First-year math teacher chooses teaching over industry

September 10, 2018 — by Alex Wang

Freshmen stepping into math teacher Savita Agrawal’s class may be intimidated by their first high school math class, but Agrawal is experiencing a first with them as well: It is her first time as a teacher.

Although she was a student teacher last year at Lynbrook High while getting her teaching credential at San Jose State and taught at her own math academy prior to that, Agrawal has never formally taught at a school before. She now teaches Geometry, Algebra 2, and sequential Algebra 1.

Agrawal said teaching at a high school is significantly different from teaching at her academy, where she prepared students for prestigious math competitions. Many of her academy students have been nationally recognized for their achievements; at school, however, many students are merely trying to learn.

“Most of the students at my academy were really good and wanted to excel in math, so it was more fast-paced,” Agrawal said. “In high school, you have many diverse learners so you have to provide different ways of learning. Some students can go with a fast pace, but for some of them you have to slow down and make sure they get what they want.”

Before beginning to teach, Agrawal received a bachelor’s degree in electrical engineering from Punjab Engineering College in Chandigarh, India, and worked in the country’s semiconductor industry. After she married her husband, she moved to the U.S. and started work in the software industry at Siebel Systems.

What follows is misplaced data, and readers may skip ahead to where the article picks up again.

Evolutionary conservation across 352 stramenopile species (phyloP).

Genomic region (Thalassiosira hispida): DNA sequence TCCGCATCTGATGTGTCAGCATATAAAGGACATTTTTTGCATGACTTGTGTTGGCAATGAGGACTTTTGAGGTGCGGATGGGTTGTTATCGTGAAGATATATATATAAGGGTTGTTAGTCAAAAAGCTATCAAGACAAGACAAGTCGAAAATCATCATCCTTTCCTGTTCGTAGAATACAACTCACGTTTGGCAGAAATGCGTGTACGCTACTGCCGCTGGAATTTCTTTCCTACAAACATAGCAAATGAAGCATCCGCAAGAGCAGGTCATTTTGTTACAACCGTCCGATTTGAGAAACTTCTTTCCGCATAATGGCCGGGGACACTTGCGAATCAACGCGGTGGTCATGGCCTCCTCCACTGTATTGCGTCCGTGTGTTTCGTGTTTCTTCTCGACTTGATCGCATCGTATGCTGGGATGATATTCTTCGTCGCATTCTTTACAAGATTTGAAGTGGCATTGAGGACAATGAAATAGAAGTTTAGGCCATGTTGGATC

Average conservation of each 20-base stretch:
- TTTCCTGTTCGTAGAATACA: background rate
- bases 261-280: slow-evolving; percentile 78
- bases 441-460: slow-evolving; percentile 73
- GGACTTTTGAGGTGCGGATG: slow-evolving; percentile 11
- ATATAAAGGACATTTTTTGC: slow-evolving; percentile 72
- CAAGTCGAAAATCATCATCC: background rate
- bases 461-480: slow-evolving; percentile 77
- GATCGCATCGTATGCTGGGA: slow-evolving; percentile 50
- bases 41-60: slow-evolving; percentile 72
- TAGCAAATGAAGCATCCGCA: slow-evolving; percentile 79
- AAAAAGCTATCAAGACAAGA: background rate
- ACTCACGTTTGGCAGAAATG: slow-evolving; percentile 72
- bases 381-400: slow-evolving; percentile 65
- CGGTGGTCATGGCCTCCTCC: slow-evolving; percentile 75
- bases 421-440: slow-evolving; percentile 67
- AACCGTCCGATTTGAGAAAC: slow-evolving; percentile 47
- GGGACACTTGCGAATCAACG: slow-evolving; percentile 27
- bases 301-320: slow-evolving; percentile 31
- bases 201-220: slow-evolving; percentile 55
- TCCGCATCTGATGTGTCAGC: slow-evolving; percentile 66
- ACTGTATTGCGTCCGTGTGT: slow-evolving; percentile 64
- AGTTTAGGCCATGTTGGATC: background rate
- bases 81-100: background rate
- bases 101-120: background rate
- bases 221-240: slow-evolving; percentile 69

Then, she had two daughters, one of whom needed constant attention due to serious health issues. Because of this, Agarwal resigned to take care of her children and began teaching them and their friends as a hobby. (Both of her daughters are now in high school and now require no special care.)

The parents of the students Agrawal taught said that she should run a official program. This led to the formation of her math academy called Starkidz in San Jose, where she taught elementary and middle schoolers the fundamentals of math and prepared them for competitions.

Throughout the time that Agrawal has taught, she has believed that problem-solving skills should be the main takeaway from her classes.

“I worked in industry and I realized that I did not use any of my high school math in the semiconductor or software industry,” she said. “What helped me become successful were the problem-solving skills, the team-collaboration skills and critical-thinking skills I learned in math.”

Because of this, Agrawal focuses her teaching on developing these skills by having students explore problems and figure out the solutions themselves.

She has seen some math teachers give out the problem-solving method to students in advance and tell them to simply follow a particular way to solve example problems. Instead, Agrawal likes to give students problems they have never seen before and let them try to figure out how to solve them with the knowledge they already have. Agrawal said she will often not grade on whether a student has solved a problem perfectly, but rather grade on whether the student has shown her that he or she has sincerely worked through the problem.

This method has worked well for her in the past. She said she has been able to transform some students who initially hated math into ones who love it because they discover the knowledge themselves. She discovered that being able to change students’ attitudes toward math was more meaningful than returning to the software industry, so she decided to continue teaching.

So far, Agrawal has enjoyed teaching at SHS.

“The students are really wonderful,” she said. “They are really receptive to whatever new concepts I am introducing to them taking it really nicely. I am looking forward to working with them and hope they keep rising up.”


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